By Jared Chausow
By Katie Toth
By Elizabeth Flock
By Albert Samaha
By Anna Merlan
By Jon Campbell
By Jon Campbell
By Albert Samaha
Johnson said segregation is exactly what it's about. "It's interesting, there are not many segregationists who do not support black colleges," he said. "Strom Thurmond was a strong supporter of black colleges. It means fewer blacks going to white schools. It supports their view of separate schools."
Rural health clinics? "The delta is probably in the top five of the poorest areas for medical needs," said Johnson, "and though Trent Lott was majority leader since the Republican revolution, that has not changed. There is no substantive medical system in place in rural Mississippi in general, or for black Mississippians in particular."
"People in the delta want the same things that people on the Gulf Coast want," said Avant. "People on the Gulf Coast want to make $25 an hour, so do people in the delta."
Well, one black Mississippian got help from Lott. Isadore O. Hyde Sr., who was running a small security-guard business with his wife, Celestine, in Pascagoula at the time, met Lott in the 1970s. Lott helped the couple qualify for the Small Business Administration program that gave them access to federal minority set-aside contracts. In the '80s they got SBA loans, according to a 1997 Atlanta Journal and Constitution article, and Hyde became a Republican, serving as a delegate to the national convention in 1984. That year, Lott pushed NASA officials to award Hyde's business a $4 million contract for security at the Stennis Space Center in Hancock County.
Hyde became an enthusiastic Lott man. Two weeks after getting the contract, he hired Lott's mother, Iona, to do personnel work. According to the Clarion-Ledger in Jackson, Mrs. Lott was 71 at the time she was hired, and "a Lott spokesman denied a claim that her job was fictitious." Hyde made a $4000 contribution to Lott's political action committee, partly with NASA money; billed NASA for providing security officers at a Lott rally; and paid the rent for a Lott campaign headquarters site, also in part with NASA dough. In 1988 Hyde made a TV endorsement spot for Lott. Needless to say, NASA had some questions about Hyde's billing, and he and his wife went to prison in 1993 after convictions for the false billings. They also wound up owing the IRS about $2 million. Though a wider investigation into Lott never got off the ground, Lott sent lawyers to see the Hydes in prison and ask what they may have said about him to the grand jury. Celestine Hyde remembered one of them advising her, "You can't go back to Mississippi." Hyde is now deceased and she resides in Alabama.
These days, coverage of Trent Lott's contributions to Mississippi often compares present-day Mississippi with the pre-civil rights era. This tends to make him look good in the light of work done by a movement he fought tooth and nail. For instance, Time noted that in 1958 only 3 percent of African Americans were registered to vote in the state, whereas now registration is at 74 percent. There are 897 elected African American officials in Mississippi, more than in any other state, but, in reality, there should have been similar representation long ago. The 1960s civil rights movement was necessitated not only by segregation, but by slavery and the brutal suppression of blacks by Southern planter Democrats during Reconstruction. If only three percent of blacks voted in 1958, time was they were the state's largest voting bloc.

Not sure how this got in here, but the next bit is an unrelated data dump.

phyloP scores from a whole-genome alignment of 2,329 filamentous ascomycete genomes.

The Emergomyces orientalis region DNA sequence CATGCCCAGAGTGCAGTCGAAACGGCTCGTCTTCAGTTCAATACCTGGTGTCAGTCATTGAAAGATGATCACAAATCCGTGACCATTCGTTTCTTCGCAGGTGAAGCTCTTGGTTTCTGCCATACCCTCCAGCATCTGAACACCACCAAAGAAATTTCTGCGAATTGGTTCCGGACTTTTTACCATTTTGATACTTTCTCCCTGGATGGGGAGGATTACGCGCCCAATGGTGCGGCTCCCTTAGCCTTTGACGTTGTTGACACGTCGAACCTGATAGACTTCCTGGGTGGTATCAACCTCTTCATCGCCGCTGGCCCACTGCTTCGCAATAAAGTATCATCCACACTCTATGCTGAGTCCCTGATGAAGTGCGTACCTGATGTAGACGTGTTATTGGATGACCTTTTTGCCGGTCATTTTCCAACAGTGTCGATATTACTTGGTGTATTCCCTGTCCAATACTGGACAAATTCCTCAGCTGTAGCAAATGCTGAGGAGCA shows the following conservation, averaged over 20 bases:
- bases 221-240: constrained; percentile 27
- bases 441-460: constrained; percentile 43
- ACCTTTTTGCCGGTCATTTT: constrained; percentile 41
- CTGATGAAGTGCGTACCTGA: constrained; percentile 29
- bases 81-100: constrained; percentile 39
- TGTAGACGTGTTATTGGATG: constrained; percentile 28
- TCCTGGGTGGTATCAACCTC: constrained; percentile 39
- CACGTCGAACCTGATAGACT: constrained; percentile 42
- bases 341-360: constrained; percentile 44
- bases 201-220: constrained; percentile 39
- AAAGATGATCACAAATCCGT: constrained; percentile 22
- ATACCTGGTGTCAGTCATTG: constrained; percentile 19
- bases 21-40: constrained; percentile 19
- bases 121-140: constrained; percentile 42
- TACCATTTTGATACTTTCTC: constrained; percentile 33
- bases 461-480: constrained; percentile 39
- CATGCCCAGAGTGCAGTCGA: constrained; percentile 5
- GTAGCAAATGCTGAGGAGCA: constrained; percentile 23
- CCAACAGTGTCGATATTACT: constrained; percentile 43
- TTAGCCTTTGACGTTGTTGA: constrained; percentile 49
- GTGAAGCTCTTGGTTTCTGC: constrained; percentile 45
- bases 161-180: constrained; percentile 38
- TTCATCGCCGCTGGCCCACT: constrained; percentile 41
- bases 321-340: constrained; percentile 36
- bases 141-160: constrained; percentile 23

In 1870, when suffrage for African American males was ratified, blacks were the majority population in Mississippi, and nearly half a million former slaves were eligible to vote. Although they did not in any way control Mississippi during the time, the state did elect two black senators (Hiram Revels, first black U.S. senator and heir to Jefferson Davis's seat, and later, Blanche Bruce); a congressman; lieutenant governor; secretary of state; state superintendent of education; and 64 state legislators. Racist violence and intimidation wiped all that out, and quickly. Try calling a black senator now.
During Reconstruction African Americans worked to buy their own land, and continued to gain until the1920s. According to the U.S. Census Bureau, Mississippi was second in the country in the number of farms owned by blacks in 1900 and 1910. In 1920, "negros [sic] and other non-whites" owned more farms in Mississippi than in any other state, and they outnumbered white farm owners.
According to a 2001 Associated Press study, "In 1910, black Americans owned more farmland than at any time before or sinceat least 15 million acres. Nearly all of it was in the South, largely in Mississippi, Alabama and the Carolinas. . . . Today, blacks own only 1.1 million of the country's more than 1 billion acres of arable land." Black ownership has declined 2 1/2 times faster than white ownership, says the AP. Violence and fraud are widely credited for this phenomenon. Loss of the vote and family farms when farming was Mississippi's major employment are two reasons devastating poverty hit African Americans and stayed.
"If you look at the past 50 years, blacks in Mississippi have made political gains," said Avant. "Those gains have yet to manifest as economic gains. People in the delta who try to bring about change are operating within a system that was designed to make sure that the delta remained home to the cheapest labor in the state."